I don’t feel BG had hidden action times, it used D&D rules that work on a turn based system. It just ran continuously, if you really wanted to know when a new spell/ability could be used, you could just set it to auto pause at the endstart of the round

      • InternetBatman says:

        BG absolutely had hidden action times, it just had standard recovery times to maintain the turn-based fiction. Inside each “turn” players could perform multiple attacks, movements, and a single spell with different casting times (that made no sense from the description).

  25. Farsearcher says:


    I backed this 2 years ago on Kickstarter. Hopefully my super duper special edition will arrive soon.

    I’m currently crouched in front of the letterbox ready to strike viper like as soon as it arrives. It shall not even touch the floor.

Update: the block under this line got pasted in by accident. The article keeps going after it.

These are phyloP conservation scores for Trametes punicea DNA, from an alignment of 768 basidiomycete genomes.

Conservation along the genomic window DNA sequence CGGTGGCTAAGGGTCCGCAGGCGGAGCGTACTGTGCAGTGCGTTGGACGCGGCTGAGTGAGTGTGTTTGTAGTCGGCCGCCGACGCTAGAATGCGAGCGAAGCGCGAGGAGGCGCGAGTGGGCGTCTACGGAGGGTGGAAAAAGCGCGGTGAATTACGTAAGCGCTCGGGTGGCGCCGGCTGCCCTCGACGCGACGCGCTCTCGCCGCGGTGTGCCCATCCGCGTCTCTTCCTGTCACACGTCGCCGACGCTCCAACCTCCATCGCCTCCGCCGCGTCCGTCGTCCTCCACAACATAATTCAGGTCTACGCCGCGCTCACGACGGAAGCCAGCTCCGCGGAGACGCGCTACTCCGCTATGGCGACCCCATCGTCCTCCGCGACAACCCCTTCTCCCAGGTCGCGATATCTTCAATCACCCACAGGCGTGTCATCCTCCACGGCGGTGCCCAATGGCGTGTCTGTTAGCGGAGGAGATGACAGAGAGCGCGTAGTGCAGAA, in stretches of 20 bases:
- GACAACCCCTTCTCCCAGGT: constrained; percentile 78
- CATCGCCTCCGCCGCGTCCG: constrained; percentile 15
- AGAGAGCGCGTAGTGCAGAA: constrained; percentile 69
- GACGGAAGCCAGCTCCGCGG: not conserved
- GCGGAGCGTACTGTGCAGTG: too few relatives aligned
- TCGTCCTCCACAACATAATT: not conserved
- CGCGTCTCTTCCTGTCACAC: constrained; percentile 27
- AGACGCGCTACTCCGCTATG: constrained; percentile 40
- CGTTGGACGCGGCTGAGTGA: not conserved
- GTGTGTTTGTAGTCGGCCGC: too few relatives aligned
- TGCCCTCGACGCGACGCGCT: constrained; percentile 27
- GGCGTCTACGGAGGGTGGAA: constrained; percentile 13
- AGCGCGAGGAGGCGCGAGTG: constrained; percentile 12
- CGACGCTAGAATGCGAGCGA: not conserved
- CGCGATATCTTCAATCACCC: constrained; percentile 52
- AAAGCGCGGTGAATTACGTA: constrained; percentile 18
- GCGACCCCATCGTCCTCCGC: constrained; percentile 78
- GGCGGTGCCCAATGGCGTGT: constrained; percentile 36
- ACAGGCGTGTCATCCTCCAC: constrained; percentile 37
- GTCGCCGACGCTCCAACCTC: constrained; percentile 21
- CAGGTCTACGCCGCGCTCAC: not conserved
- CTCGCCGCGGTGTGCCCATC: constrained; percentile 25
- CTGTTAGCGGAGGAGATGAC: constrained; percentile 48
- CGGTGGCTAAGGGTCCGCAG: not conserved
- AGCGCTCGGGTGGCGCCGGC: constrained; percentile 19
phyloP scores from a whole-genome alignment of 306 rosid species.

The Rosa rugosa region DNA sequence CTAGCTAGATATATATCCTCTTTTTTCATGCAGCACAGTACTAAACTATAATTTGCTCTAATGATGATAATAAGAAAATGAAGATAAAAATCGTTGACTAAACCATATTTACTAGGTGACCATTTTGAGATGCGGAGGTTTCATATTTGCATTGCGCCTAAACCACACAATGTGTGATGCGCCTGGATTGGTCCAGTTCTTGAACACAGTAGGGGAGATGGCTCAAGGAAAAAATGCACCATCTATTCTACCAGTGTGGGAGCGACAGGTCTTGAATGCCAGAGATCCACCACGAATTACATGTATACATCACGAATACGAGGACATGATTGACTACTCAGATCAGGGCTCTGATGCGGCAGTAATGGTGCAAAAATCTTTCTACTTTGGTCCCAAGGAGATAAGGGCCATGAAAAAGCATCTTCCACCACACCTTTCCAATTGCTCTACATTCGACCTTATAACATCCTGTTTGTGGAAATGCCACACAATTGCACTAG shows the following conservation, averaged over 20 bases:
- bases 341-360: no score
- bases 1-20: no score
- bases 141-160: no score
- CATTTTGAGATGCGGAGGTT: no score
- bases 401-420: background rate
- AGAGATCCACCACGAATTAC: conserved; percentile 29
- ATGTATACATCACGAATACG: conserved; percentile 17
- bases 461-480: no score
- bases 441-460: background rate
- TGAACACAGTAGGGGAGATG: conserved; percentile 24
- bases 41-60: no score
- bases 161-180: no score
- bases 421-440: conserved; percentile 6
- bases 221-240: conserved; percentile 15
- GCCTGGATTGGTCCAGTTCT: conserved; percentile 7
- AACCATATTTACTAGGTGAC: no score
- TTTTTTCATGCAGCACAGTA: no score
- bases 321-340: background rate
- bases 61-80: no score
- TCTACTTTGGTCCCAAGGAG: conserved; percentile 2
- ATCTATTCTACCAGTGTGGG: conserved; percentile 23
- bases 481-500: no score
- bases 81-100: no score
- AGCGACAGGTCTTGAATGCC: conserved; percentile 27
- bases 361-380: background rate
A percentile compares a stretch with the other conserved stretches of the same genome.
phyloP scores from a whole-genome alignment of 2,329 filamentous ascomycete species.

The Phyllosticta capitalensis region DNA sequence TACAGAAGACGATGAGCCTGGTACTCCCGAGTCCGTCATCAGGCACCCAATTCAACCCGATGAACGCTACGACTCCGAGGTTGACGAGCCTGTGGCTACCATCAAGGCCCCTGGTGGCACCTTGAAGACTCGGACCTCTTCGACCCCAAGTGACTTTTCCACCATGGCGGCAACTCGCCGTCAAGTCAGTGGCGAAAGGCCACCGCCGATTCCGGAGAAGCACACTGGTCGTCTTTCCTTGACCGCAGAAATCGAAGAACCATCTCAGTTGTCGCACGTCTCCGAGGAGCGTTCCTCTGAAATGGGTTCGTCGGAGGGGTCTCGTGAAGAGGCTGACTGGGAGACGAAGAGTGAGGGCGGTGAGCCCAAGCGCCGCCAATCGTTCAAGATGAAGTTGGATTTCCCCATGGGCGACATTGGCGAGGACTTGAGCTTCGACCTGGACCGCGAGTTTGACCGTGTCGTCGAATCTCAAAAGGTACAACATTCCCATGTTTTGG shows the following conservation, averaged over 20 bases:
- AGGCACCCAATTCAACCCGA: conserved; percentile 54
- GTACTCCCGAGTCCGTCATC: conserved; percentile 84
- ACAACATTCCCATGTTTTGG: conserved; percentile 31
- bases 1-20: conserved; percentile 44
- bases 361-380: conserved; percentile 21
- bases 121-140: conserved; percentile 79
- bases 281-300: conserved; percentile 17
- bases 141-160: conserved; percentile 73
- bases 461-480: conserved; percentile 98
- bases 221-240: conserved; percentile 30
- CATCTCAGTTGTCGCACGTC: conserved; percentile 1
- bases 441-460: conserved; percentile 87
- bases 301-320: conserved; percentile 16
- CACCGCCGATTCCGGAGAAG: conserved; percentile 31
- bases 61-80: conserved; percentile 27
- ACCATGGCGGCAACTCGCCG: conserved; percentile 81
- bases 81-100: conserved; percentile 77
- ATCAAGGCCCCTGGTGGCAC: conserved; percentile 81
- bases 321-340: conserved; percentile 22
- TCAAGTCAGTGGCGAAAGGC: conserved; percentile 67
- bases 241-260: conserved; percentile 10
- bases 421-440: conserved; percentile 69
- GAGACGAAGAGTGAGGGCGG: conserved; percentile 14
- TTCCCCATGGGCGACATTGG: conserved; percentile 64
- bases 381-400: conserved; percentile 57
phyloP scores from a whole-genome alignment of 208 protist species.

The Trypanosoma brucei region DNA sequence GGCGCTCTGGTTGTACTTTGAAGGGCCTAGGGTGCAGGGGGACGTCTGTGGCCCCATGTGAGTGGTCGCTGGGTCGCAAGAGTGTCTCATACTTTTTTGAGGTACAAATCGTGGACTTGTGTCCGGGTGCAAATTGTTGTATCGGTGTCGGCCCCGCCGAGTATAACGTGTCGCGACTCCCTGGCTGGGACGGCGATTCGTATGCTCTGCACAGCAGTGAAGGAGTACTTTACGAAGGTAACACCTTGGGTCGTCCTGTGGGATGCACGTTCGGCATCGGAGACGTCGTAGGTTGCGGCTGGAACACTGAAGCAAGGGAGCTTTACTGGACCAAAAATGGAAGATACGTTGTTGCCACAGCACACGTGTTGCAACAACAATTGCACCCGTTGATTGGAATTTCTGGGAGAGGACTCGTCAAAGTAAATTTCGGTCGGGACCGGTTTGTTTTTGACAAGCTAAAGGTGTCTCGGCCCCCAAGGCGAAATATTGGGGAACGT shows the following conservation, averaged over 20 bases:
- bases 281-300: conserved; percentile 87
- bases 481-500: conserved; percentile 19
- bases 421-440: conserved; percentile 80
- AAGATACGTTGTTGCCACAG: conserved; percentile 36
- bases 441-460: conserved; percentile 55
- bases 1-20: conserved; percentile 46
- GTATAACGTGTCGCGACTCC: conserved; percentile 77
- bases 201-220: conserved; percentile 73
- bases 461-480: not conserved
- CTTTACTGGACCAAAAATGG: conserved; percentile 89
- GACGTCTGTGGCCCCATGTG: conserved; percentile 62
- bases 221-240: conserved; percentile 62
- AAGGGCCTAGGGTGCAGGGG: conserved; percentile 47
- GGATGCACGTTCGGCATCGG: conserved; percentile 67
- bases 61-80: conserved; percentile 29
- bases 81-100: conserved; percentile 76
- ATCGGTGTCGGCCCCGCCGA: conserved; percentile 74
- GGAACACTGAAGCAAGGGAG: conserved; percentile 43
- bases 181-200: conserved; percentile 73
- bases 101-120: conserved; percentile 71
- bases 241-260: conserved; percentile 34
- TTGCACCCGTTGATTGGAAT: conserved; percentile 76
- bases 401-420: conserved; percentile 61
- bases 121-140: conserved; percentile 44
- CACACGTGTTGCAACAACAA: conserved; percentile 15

26. teije says:

    I refuse to get excited. I will not gush. Will not. Will not. Must be strong and objective.

  27. Deano2099 says:

    Is it just me that feels (somewhat irrationally) narked that those of us who actually paid for the game to get made via Kickstarter, don’t get to play until after reviewers, who put nothing in? I realize it makes business sense, but from my perspective, were I running a Kickstarter, I’d at least see that as something of an issue/question, and likely go the other way.

    And normally with something like this that bothers me a tad it means that somewhere else hundreds of people are going crazy and shouting at developers and all that over the injustice…

    • Sakai says: